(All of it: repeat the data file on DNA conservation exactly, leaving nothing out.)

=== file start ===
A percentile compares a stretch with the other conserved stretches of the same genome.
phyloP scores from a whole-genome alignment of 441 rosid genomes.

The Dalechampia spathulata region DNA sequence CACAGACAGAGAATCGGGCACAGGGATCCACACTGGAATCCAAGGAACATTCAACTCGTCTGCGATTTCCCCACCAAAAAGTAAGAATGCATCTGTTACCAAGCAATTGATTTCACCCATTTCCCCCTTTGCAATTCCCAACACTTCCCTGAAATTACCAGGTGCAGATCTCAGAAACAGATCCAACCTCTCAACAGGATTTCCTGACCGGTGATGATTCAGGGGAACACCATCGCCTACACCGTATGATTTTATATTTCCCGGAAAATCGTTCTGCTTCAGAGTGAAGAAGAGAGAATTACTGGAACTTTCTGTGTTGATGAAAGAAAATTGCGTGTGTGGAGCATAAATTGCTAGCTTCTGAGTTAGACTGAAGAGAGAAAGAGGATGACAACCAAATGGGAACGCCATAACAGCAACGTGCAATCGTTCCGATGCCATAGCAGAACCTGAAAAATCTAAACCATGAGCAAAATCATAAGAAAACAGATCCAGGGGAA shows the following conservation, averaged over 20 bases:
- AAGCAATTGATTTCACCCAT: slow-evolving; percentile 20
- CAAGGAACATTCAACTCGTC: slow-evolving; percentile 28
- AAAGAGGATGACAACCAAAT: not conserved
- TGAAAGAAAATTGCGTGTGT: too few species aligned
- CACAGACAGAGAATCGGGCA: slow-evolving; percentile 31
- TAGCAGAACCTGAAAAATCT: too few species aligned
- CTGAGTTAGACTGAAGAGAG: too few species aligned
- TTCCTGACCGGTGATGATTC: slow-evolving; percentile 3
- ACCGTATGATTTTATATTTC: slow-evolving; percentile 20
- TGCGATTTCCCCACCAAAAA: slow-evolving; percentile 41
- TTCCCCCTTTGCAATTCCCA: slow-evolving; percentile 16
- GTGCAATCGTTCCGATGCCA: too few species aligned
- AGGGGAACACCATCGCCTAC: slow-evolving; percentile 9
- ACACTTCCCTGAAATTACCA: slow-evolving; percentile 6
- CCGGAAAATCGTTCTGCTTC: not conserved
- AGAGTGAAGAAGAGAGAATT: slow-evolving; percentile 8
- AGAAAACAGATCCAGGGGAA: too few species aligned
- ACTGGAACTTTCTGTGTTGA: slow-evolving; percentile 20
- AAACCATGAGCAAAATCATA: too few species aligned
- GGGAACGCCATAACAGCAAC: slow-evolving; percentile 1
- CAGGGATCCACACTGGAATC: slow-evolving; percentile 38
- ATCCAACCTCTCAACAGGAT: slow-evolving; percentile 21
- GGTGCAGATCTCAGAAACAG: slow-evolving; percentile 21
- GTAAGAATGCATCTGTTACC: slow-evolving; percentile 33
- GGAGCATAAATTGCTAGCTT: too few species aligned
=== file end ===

A percentile compares a stretch with the other conserved stretches of the same genome.
phyloP scores from a whole-genome alignment of 441 rosid genomes.

The Dalechampia spathulata region DNA sequence CACAGACAGAGAATCGGGCACAGGGATCCACACTGGAATCCAAGGAACATTCAACTCGTCTGCGATTTCCCCACCAAAAAGTAAGAATGCATCTGTTACCAAGCAATTGATTTCACCCATTTCCCCCTTTGCAATTCCCAACACTTCCCTGAAATTACCAGGTGCAGATCTCAGAAACAGATCCAACCTCTCAACAGGATTTCCTGACCGGTGATGATTCAGGGGAACACCATCGCCTACACCGTATGATTTTATATTTCCCGGAAAATCGTTCTGCTTCAGAGTGAAGAAGAGAGAATTACTGGAACTTTCTGTGTTGATGAAAGAAAATTGCGTGTGTGGAGCATAAATTGCTAGCTTCTGAGTTAGACTGAAGAGAGAAAGAGGATGACAACCAAATGGGAACGCCATAACAGCAACGTGCAATCGTTCCGATGCCATAGCAGAACCTGAAAAATCTAAACCATGAGCAAAATCATAAGAAAACAGATCCAGGGGAA shows the following conservation, averaged over 20 bases:
- AAGCAATTGATTTCACCCAT: slow-evolving; percentile 20
- CAAGGAACATTCAACTCGTC: slow-evolving; percentile 28
- AAAGAGGATGACAACCAAAT: not conserved
- TGAAAGAAAATTGCGTGTGT: too few species aligned
- CACAGACAGAGAATCGGGCA: slow-evolving; percentile 31
- TAGCAGAACCTGAAAAATCT: too few species aligned
- CTGAGTTAGACTGAAGAGAG: too few species aligned
- TTCCTGACCGGTGATGATTC: slow-evolving; percentile 3
- ACCGTATGATTTTATATTTC: slow-evolving; percentile 20
- TGCGATTTCCCCACCAAAAA: slow-evolving; percentile 41
- TTCCCCCTTTGCAATTCCCA: slow-evolving; percentile 16
- GTGCAATCGTTCCGATGCCA: too few species aligned
- AGGGGAACACCATCGCCTAC: slow-evolving; percentile 9
- ACACTTCCCTGAAATTACCA: slow-evolving; percentile 6
- CCGGAAAATCGTTCTGCTTC: not conserved
- AGAGTGAAGAAGAGAGAATT: slow-evolving; percentile 8
- AGAAAACAGATCCAGGGGAA: too few species aligned
- ACTGGAACTTTCTGTGTTGA: slow-evolving; percentile 20
- AAACCATGAGCAAAATCATA: too few species aligned
- GGGAACGCCATAACAGCAAC: slow-evolving; percentile 1
- CAGGGATCCACACTGGAATC: slow-evolving; percentile 38
- ATCCAACCTCTCAACAGGAT: slow-evolving; percentile 21
- GGTGCAGATCTCAGAAACAG: slow-evolving; percentile 21
- GTAAGAATGCATCTGTTACC: slow-evolving; percentile 33
- GGAGCATAAATTGCTAGCTT: too few species aligned